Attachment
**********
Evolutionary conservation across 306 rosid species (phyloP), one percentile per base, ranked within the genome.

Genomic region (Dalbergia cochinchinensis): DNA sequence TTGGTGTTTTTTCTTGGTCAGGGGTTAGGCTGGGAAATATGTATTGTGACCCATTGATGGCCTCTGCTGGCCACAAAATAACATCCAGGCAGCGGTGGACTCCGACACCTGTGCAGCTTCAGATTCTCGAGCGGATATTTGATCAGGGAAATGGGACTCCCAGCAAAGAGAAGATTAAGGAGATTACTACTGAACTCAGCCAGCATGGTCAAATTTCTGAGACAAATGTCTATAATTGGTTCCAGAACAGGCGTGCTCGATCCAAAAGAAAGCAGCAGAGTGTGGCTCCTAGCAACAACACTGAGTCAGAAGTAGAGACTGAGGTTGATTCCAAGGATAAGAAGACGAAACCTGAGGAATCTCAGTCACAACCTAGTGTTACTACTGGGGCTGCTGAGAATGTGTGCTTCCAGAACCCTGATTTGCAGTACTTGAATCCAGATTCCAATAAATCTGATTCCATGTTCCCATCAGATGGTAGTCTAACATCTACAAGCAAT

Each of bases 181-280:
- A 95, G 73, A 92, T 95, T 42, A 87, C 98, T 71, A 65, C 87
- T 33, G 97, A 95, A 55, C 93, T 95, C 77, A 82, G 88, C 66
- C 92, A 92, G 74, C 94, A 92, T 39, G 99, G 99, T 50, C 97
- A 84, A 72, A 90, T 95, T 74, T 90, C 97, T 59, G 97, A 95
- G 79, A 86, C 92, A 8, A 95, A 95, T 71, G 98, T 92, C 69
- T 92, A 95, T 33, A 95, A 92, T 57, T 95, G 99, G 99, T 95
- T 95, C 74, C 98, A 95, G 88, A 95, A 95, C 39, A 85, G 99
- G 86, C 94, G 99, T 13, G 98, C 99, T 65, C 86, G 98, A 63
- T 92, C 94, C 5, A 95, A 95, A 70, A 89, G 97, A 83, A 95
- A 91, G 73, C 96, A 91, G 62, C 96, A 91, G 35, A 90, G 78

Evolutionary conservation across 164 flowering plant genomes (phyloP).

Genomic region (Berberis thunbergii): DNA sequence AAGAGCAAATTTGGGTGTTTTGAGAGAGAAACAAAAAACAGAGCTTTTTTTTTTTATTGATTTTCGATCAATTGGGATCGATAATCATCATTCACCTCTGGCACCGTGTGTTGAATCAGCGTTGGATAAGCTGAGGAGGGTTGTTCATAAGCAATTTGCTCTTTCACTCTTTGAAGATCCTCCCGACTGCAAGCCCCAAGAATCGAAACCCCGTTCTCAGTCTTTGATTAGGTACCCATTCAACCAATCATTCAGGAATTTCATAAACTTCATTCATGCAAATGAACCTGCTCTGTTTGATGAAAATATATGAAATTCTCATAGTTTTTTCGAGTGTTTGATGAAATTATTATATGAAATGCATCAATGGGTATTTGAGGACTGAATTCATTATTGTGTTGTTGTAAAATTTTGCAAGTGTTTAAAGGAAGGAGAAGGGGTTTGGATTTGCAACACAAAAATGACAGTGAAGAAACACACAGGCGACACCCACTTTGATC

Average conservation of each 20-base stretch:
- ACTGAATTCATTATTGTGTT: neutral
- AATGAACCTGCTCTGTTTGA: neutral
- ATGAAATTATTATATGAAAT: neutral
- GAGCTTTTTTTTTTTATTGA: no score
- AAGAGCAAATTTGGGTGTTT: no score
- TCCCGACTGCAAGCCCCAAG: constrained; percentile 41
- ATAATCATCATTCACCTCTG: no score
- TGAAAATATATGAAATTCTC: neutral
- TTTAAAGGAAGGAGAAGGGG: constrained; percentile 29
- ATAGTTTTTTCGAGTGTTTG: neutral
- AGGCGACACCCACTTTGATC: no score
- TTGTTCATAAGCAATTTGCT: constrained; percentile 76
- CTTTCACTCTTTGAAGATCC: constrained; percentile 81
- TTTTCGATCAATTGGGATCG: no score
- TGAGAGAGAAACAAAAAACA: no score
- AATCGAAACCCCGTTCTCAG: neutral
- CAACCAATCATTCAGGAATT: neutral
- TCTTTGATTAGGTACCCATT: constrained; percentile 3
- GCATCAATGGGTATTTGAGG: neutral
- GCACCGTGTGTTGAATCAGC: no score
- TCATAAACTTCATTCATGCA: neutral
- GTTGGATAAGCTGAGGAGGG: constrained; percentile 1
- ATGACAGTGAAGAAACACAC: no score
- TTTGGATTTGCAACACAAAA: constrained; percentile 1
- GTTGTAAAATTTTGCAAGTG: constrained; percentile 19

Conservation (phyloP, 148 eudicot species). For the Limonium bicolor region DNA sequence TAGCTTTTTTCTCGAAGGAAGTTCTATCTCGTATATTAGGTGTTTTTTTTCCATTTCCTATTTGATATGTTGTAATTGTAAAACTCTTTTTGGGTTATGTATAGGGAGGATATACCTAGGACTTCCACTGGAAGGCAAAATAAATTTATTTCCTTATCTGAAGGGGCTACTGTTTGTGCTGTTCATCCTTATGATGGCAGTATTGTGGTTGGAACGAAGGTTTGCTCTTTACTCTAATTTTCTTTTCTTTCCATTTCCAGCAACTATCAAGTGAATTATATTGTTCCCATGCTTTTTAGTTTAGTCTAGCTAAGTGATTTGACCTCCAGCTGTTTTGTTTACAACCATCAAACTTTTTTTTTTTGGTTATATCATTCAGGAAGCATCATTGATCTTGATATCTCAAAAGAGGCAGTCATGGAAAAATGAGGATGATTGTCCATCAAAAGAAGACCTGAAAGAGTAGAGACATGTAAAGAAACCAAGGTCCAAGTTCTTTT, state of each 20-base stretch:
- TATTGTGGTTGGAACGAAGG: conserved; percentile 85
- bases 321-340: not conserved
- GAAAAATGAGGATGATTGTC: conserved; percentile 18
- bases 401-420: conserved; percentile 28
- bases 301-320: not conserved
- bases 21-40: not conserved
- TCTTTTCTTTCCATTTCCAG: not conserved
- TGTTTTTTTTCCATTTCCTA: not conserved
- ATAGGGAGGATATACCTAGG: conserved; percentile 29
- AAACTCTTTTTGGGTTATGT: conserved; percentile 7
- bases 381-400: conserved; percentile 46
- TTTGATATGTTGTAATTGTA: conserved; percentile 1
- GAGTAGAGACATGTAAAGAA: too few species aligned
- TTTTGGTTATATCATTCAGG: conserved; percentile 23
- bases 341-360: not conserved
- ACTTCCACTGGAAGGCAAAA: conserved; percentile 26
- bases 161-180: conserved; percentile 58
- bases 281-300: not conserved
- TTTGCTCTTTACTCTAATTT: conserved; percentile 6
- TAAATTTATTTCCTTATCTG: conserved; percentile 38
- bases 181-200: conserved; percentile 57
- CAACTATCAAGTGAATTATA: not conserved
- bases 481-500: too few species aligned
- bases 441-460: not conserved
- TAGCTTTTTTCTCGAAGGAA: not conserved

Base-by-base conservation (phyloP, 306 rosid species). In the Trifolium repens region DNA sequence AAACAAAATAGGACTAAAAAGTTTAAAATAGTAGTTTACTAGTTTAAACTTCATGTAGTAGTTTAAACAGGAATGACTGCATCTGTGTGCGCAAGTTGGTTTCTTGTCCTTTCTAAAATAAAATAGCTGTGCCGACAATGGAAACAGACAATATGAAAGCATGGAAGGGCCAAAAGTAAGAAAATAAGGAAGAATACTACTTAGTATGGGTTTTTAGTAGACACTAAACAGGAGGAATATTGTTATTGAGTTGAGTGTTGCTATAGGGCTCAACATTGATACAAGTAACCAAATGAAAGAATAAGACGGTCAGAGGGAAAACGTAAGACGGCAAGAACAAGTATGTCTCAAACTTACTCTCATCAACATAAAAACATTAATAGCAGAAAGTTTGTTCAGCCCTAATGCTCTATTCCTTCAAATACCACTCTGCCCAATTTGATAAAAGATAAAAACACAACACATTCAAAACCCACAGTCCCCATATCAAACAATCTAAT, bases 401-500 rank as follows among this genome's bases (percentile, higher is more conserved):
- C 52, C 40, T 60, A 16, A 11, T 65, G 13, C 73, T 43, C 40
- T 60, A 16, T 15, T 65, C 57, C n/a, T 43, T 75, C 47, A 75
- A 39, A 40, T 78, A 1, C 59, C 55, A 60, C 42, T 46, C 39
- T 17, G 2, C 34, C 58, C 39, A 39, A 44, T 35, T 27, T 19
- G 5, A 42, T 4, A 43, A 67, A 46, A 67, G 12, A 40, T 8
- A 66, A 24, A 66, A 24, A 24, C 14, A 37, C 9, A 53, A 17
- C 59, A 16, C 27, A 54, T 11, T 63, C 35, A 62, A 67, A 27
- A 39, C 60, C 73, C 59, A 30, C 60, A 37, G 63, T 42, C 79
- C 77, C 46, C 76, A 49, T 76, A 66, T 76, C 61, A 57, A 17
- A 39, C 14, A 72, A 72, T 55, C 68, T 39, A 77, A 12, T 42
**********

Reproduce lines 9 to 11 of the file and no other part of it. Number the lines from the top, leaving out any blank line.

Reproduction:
- T 92, A 95, T 33, A 95, A 92, T 57, T 95, G 99, G 99, T 95
- T 95, C 74, C 98, A 95, G 88, A 95, A 95, C 39, A 85, G 99
- G 86, C 94, G 99, T 13, G 98, C 99, T 65, C 86, G 98, A 63